Chengdu pre­pares to host mod­ern art fair next year

China Daily (Hong Kong) - - LIFE - By DENG ZHANGYU dengzhangyu@chi­nadaily.com.cn

But there are few av­enues for young art l overs who want to learn more about con­tem­po­rary Sichuan prov­ince’s cap­i­tal, art. Chengdu, will hold its first in­terThat’s why he and his part­ner, na­tional con­tem­po­rary art fair, Huang Zai, de­cided to stage an art Art Chengdu, in April. fair to of­fer a plat­form to show

It’s or­ga­nized by a group of Chicon­tem­po­rary works from around nese in their 30s. the world.

The fair from April 28 to May 2 Huang Zai ex­plains that they will be the first of its kind in southHuang Yu is re­garded by me­dia fi­nance and prop­erty sec­tors durhope that works will be af­ford­able west­ern China, where a large as a typ­i­cal young Chi­nese col­lec­ing his show last year. for peo­ple who are just de­vel­op­ing num­ber of col­lec­tors and artists tor born in the 1980s. “They buy a lot of con­tem­po­rary in­ter­est in con­tem­po­rary art. She live. The 36-year-old was awarded art and al­ways fly to Hong Kong says they also hope to see big

About 30 gal­leries will be in­vitCol­lec­tor of the Year 2016 by Chi­for pur­chases,” he says, adding names on show. ed to at­tend, in­clud­ing 10 from nese art mag­a­zine HiArt, along that the num­ber of young col­lec“The lo­cals spend about 15 bilout­side China. with Liu Yiqian, who of­fered a tors in China is in­creas­ing. lion yuan on eat­ing hot­pot every

“The size of Art Chengdu will be record price of $170 mil­lion for Many are from Chengdu, a city year. I think they can buy art,” says small (at first), but we hope it will Ital­ian artist Amedeo Modigliani’s that is also home to many ac­comShi Zheng, art di­rec­tor of the art at­tract young col­lec­tors and art fair.oil­paintin­gin2015.plished­con­tem­po­rar­yartists. lovers,” says Huang Zai, “My friends and I hope we have Huang Yu’s own col­lec­tion has Her con­fi­dence in lo­cal conco-founder of the fair. the chance to buy good art in our many works by artists from the sump­tion comes largely f rom

A Chengdu na­tive, Huang says home­town,” says Huang Yu, who prov­ince. their pas­sion for lux­ury goods and Chengdu had lit­tle reg­u­lar art flies to art fairs across the world He says that dur­ing the art fair, fancy cars. ac­tiv­ity, although pri­vate museev­ery year for his col­lec­tion, which they will co­op­er­ate with wellForbes ranked Chengdu third ums and gal­leries have mush­mainly fea­tures videos and con­known artists from Sichuan to on its 2012 China l ux­ury-con­roomed in re­cent years. cep­tual art. make large-scale works to be sump­tion list, af­ter Beijing and

Her part­ner, Huang Yu, came up Many of his friends, in­clud­ing placed in pub­lic spa­ces to “in­terShang­hai. Chengdu res­i­dents with the idea of hold­ing an art fair some who’re in their 20s, are co­lact” with lo­cals. bought 40,000 l ux­ury cars i n in Chengdu in June, af­ter he held a lec­tors of con­tem­po­rary Chi­nese They will also have a spe­cial sec2014. show dis­play­ing his col­lec­tion of art. tion of the fair to dis­play lo­cal artShi says the fair of­fers out­siders con­tem­po­rary Chi­nese art, fea­turHuang Yu held a f orum of ists’ works. an in­cen­tive to visit the city, which ing works by 66 artists, at a lo­cal young Chi­nese col­lec­tors that He says the city is rich in cul­ture has many tourists spots like the mu­seum. at­tracted many peo­ple from the and his­tory. panda park.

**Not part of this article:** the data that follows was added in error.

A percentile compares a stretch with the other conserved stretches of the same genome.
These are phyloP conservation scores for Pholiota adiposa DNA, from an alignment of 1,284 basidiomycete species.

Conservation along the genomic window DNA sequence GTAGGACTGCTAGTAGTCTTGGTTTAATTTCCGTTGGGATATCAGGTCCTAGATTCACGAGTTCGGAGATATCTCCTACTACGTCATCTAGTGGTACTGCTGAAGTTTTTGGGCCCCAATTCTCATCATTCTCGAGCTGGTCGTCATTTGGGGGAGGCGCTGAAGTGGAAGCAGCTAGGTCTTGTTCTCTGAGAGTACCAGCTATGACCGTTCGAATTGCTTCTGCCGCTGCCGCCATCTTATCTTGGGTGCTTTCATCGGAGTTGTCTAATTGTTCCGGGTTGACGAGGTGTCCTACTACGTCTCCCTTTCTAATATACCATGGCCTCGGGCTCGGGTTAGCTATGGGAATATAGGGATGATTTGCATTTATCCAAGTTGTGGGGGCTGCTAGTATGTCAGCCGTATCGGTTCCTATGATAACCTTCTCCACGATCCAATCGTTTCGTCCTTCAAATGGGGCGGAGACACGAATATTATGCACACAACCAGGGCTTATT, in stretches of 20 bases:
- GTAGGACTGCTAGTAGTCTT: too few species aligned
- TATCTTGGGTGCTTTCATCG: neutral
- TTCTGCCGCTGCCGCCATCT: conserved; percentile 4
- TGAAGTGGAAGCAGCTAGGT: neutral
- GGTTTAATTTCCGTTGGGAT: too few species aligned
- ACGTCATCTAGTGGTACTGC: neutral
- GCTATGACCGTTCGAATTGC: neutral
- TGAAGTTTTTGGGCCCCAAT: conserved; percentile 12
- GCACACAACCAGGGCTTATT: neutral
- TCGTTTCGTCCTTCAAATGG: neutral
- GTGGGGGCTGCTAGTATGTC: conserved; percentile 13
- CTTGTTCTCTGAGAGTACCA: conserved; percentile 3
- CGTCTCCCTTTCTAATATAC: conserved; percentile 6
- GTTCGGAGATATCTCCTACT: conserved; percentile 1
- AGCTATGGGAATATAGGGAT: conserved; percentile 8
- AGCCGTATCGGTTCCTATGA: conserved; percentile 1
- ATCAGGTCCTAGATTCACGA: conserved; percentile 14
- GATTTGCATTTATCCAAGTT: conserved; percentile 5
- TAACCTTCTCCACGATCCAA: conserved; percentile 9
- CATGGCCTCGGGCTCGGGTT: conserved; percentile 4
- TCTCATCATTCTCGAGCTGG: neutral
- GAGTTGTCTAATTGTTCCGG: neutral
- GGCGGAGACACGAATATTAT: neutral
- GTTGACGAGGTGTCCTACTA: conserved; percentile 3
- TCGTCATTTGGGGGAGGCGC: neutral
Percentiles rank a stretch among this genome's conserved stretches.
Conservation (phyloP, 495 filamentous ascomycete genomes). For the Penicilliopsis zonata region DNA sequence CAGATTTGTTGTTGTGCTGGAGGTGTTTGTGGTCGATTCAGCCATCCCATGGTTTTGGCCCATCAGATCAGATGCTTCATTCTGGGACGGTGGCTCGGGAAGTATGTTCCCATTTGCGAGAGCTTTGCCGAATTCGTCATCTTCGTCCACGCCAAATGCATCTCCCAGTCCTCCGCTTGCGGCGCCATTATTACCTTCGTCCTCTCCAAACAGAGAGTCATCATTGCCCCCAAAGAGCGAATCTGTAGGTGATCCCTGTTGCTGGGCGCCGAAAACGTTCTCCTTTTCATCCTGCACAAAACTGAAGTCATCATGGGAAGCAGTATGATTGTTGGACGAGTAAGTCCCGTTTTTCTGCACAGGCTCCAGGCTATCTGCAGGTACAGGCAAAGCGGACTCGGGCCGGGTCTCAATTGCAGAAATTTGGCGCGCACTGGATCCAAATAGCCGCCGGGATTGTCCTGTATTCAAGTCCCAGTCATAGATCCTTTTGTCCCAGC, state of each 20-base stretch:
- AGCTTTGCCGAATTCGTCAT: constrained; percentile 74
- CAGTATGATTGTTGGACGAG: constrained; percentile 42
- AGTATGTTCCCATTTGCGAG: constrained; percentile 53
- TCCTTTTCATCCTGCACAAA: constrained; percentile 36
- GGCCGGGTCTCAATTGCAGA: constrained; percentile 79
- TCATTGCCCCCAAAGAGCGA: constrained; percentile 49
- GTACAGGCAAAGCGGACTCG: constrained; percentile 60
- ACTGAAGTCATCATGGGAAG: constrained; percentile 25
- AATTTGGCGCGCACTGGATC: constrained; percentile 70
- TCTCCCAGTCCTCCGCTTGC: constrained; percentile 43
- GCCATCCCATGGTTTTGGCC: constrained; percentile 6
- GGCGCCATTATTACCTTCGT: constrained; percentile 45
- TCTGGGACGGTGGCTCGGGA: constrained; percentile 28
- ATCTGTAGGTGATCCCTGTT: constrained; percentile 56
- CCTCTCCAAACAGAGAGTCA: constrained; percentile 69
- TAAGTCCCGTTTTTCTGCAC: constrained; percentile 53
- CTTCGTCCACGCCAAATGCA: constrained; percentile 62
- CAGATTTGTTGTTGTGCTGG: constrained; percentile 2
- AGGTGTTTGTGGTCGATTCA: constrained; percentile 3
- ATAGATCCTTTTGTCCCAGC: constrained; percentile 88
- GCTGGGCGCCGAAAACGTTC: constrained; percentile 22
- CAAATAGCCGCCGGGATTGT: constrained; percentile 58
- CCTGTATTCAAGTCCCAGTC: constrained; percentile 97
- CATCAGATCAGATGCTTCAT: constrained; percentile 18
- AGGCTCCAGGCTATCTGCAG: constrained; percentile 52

The size of Art Chengdu will be small (at first), but we hope it will at­tract young col­lec­tors and art lovers.”

co-founder, Art Chengdu art col­lec­tor and co-founder of Art Chengdu.

Huang Zai,

She dis­played the work in Venice in June. Each bag is shaped like a per­son. The dress’ tail is about 40 me­ters long.

She says the gown feels both frag­ile and weight­less once it’s in­flated, in­di­cat­ing a bal­ance be­tween hu­mans and na­ture.

“A per­son comes into this world and leaves as lightly as a drop of wa­ter fall­ing from the uni­verse,” she says.

The theme of love high­lights Kong’s oil paint­ings. She ex­presses fear and doubt, too.

A large-eyed girl, who looks like her, ap­pears in many of her works, which boast a vivid palette and sur­real scenes. Her eyes open wide to show in­no­cence. Her out­stretched arms seem ready to ex­plore the world. But her twisted body sug­gests hes­i­ta­tion caused by the fear of get­ting hurt.

Kong was a crim­i­nal lawyer decades be­fore she turned to paint­ing in 2000.

Her ex­pe­ri­ence has left many emo­tional scars, she says.

In 2000, the death of her mother added to her de­pres­sion. She quit law and iso­lated her­self from the out­side world, she says, un­til one day, she bought paint­ing sup­plies and tried to paint some­thing to kill the time.

She says she felt her sad­ness and anx­i­eties ease as she painted. She also started to feel stronger and joy­ful.

Since then, she has been paint­ing fever­ishly as a sal­va­tion from feel­ing help­less. She also cre­ates in­stal­la­tions, po­ems and per­for­mance art.

Huang Yu,

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